Is Covid-induced digital payments revolution overstated?

19th October 2021
Is Covid-induced digital payments revolution overstated?

October 19 2021: Did the pandemic usher in a retail digital payments revolution? Not really – suggests the latest report from independent think tank, Vidhi Centre for Legal Policy.
The pandemic forced an inevitable shift to digital payments in India, and one saw vegetable sellers with Paytm boards outside. However, consumer surveys by RBI and the National Payments Corporation of India indicate that Indians continue to have a strong bias for cash payments. The full potential of retail digital payments remains to be tapped. 
The authors -- Shehnaz Ahmed , Senior Resident Fellow and Lead (Fintech and Aryan Babele, Research Fellow (Fintech), both nat the Vidhi – write that one of the biggest enablers for the adoption and sustained usage of digital payments is a conducive legal framework, which is the missing link
The report: “Modernising the Law for Payment Services in India: preparing for the Future of Retail Payments”  examines India's primary law for digital payments that was enacted more than a decade ago when the digital payments market was at a nascent stage. It, thus, fails to account for policy goals such as competition, innovation, and consumer protection that are the hallmarks of a modern payments law. 
The report recommends a renewed retail payment services law (Proposed Law) for India built on the principles of proportionate regulation. It promotes three primary policy objectives that underpin most modern payments law – (1) ensuring safety and soundness of payment systems, (2) promoting efficiency in the functioning of payment systems; and (3) the protection of consumer interests.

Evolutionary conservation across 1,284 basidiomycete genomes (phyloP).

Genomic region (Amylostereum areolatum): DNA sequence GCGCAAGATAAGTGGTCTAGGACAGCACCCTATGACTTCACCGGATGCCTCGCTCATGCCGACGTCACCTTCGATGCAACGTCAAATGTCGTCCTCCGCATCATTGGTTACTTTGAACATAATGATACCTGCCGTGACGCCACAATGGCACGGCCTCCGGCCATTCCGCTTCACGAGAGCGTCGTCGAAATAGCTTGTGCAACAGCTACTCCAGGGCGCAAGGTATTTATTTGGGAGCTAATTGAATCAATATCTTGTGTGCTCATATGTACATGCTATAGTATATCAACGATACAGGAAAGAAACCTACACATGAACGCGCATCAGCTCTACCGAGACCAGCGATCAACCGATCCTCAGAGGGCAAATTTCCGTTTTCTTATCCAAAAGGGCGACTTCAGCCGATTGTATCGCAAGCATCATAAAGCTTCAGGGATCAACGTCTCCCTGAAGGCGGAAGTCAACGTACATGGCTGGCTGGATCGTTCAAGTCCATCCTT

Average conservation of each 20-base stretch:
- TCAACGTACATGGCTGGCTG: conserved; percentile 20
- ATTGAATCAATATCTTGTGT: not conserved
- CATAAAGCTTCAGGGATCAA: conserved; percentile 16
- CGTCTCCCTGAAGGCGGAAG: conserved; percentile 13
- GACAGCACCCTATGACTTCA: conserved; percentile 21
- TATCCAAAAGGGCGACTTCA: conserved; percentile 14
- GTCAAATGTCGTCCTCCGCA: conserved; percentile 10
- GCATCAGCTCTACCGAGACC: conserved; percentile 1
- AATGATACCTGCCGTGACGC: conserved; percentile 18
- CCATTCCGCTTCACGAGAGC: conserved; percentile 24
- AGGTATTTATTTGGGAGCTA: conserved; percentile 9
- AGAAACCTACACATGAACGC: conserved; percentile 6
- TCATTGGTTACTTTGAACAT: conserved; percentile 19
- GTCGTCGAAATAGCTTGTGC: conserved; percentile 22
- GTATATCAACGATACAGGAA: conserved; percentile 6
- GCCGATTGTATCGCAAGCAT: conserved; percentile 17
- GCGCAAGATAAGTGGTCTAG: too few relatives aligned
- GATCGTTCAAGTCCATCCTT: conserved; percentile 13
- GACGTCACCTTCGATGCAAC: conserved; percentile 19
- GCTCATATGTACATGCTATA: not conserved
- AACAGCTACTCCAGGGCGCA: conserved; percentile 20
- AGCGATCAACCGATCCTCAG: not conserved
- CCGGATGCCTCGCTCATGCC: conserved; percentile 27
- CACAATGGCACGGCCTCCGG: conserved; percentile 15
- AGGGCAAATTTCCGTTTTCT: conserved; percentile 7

Key Features of the Proposed Law include:

  • Inserting a definition of ‘Payment Services, covering new and emerging retail payment services to provide clarity to businesses, and to facilitate the design of effective regulatory interventions. 
  • Clarifying exemptions and relaxations provided under the law to provide certainty to emerging businesses. 
  • Introducing a risk-based approach to regulation along with a two-tiered regulatory structure consisting of: (a) authorisation framework for payment service providers (PSPs); and (b) a designation framework for systemically important payment systems. 
  • Incorporating principles to manage operational risks to provide legal certainty to regulated entities, and to inform subordinate legislation. 
  • Introducing consumer protection principles, related to disclosure of information, effective grievance redressal mechanisms, rights and liabilities of parties in case of unauthorised transactions, the confidentiality of data, etc.
  • Outlining a framework for ensuring open access to payments infrastructure with objective and non-discriminatory criteria.
  • Introducing interoperability requirements for PSPs and designated payment systems. 
  • Recognising third-party service providers and the liability of PSPs for appointing them. 

The summary and full report  can be accessed here